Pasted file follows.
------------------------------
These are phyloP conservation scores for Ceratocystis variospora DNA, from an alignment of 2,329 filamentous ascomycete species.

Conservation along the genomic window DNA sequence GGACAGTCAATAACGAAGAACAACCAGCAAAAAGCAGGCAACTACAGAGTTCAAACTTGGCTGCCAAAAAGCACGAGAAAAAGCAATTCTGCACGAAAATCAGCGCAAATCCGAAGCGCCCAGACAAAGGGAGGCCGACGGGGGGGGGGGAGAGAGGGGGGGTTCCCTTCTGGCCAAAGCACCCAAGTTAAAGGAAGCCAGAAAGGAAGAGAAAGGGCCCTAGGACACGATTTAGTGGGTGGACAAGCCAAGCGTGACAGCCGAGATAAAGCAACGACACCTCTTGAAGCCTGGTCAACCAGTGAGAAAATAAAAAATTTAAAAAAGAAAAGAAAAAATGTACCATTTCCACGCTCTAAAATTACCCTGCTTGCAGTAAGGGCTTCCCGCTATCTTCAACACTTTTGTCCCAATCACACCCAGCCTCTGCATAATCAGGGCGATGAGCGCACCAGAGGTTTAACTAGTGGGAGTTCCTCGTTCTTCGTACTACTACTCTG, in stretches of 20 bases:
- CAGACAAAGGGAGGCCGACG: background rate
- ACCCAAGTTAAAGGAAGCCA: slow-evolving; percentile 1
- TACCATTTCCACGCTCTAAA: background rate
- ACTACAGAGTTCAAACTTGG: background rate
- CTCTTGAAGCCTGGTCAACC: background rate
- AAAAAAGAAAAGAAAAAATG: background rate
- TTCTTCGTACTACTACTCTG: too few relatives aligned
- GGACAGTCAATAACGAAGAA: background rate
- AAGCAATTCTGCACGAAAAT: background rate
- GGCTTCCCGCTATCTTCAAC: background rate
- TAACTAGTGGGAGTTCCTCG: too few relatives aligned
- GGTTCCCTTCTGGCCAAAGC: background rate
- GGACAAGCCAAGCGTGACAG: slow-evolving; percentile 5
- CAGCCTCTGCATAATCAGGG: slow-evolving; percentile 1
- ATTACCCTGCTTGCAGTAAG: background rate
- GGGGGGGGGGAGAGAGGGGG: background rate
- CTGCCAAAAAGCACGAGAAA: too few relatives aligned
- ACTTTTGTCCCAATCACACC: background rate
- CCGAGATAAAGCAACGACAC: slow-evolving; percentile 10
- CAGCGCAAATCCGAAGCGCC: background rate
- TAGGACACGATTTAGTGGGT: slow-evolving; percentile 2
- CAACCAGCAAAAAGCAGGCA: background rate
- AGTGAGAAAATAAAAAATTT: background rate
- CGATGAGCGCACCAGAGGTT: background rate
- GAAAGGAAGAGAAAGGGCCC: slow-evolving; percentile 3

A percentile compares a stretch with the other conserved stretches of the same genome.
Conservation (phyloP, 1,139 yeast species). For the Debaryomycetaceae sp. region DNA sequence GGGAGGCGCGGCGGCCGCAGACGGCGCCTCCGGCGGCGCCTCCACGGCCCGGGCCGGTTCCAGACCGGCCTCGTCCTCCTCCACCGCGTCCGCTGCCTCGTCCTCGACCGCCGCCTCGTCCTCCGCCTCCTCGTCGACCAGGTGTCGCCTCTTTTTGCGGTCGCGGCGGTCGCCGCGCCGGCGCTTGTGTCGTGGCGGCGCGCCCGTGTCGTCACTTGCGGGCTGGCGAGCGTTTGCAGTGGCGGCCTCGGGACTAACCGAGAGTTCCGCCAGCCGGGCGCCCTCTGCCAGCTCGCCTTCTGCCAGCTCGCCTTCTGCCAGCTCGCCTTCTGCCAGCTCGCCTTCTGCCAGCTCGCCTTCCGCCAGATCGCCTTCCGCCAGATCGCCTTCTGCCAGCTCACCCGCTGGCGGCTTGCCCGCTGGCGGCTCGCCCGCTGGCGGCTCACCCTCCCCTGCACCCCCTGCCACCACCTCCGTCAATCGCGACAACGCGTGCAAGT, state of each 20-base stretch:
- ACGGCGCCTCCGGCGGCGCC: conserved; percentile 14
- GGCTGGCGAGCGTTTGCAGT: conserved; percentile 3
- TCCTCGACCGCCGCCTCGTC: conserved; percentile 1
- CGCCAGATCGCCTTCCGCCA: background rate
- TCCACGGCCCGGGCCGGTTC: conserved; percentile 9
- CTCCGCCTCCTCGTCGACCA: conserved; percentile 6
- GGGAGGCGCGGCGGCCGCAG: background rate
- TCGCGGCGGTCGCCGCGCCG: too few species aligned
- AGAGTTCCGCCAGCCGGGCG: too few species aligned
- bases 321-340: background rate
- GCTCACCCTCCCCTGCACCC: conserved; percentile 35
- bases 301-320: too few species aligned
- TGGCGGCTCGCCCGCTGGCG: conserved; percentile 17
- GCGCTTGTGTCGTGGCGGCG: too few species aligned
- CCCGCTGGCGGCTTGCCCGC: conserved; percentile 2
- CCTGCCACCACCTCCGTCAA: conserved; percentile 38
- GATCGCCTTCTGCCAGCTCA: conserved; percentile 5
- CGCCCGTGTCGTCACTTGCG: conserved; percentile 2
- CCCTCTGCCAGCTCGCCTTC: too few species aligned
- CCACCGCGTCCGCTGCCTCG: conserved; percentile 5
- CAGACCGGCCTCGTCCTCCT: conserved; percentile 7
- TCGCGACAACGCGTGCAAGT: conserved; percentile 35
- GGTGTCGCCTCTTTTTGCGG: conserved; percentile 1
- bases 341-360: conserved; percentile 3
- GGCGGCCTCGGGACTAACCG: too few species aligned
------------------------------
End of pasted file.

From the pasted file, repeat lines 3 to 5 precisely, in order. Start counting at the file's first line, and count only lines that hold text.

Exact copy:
- CAGACAAAGGGAGGCCGACG: background rate
- ACCCAAGTTAAAGGAAGCCA: slow-evolving; percentile 1
- TACCATTTCCACGCTCTAAA: background rate